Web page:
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Judas mercator pessimus begins as quietly as possible, growing out of a single note in an unhurried and foreboding beginning. The music gently expands and contracts in a ‘calling’ gesture—perhaps more of a choral whisper—containing flickering memories of a distant past. Short interjections from the semi-chorus call to mind Jesus’ despair at his betrayal, but the main choir’s continuous pursuit of one harmonic centre signifies the acceptance of his fate. There follows a passage of angst, containing jagged rhythms, hissing sibilances and clashing harmonies. Rushing lines of fast-moving notes travel through the choir, growing to the apex of this section and dying down again, as the semi-chorus eventually relinquish their hold on their dissonant harmony.
A more gentle and solemn mood reflects the words ‘osculo petiit Dominum’, accompanied by an eerie mixture of humming and singing. The descending contour of the music eventually comes to rest in very low bass notes as keening melodic phrases are passed around the upper voices. These phrases become chaotic utterances of ‘Christum Judaeis tradidit’, portraying the anger felt by those close to Jesus, then and now. At the climax of the work, every voice in the main choir converges in panicked repetitions of ‘tradidit’, then falls into stunned silence leaving only the spectral hum of the semi-chorus, before the entire world shouts at Judas in a last-gasp attempt to save Jesus.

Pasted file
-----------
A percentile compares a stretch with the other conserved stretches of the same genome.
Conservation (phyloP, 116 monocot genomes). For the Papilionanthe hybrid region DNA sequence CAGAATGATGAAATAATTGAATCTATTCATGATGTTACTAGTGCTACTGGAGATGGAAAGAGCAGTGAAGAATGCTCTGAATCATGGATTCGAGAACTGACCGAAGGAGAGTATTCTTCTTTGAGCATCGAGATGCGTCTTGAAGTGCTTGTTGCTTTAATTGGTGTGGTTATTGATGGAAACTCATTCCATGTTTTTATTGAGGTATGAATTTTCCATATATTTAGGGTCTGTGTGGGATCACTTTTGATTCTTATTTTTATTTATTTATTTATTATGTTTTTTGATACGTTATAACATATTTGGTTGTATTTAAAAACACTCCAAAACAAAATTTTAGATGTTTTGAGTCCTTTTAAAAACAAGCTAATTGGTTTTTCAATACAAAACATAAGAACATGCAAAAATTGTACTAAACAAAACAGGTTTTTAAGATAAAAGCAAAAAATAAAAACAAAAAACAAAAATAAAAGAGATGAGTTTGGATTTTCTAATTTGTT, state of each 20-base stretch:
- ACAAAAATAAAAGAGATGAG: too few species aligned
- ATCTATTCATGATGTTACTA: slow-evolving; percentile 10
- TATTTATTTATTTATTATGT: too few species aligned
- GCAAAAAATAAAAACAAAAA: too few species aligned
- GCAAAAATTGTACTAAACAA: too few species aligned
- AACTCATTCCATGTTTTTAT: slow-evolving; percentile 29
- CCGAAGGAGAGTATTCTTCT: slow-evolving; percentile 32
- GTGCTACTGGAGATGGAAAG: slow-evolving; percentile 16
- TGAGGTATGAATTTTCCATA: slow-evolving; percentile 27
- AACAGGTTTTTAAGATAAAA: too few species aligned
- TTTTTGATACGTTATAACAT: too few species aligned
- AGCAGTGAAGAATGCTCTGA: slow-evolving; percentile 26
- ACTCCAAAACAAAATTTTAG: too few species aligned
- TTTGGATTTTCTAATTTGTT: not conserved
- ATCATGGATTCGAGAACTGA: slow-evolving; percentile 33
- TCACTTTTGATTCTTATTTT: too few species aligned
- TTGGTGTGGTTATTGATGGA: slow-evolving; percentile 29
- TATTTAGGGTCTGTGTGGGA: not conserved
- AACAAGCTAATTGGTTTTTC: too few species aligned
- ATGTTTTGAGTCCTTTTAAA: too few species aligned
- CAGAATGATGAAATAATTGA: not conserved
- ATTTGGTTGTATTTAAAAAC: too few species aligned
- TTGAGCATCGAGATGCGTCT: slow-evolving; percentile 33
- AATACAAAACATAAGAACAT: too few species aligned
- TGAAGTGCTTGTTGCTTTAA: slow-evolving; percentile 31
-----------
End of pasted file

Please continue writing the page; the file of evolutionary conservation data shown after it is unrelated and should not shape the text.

In the last few moments, melodic fragments express glimmers of hope, mingled with sadness. The piece eventually peters out to nothing, the betrayal encapsulated in silence.
from notes by John Rutter © 2018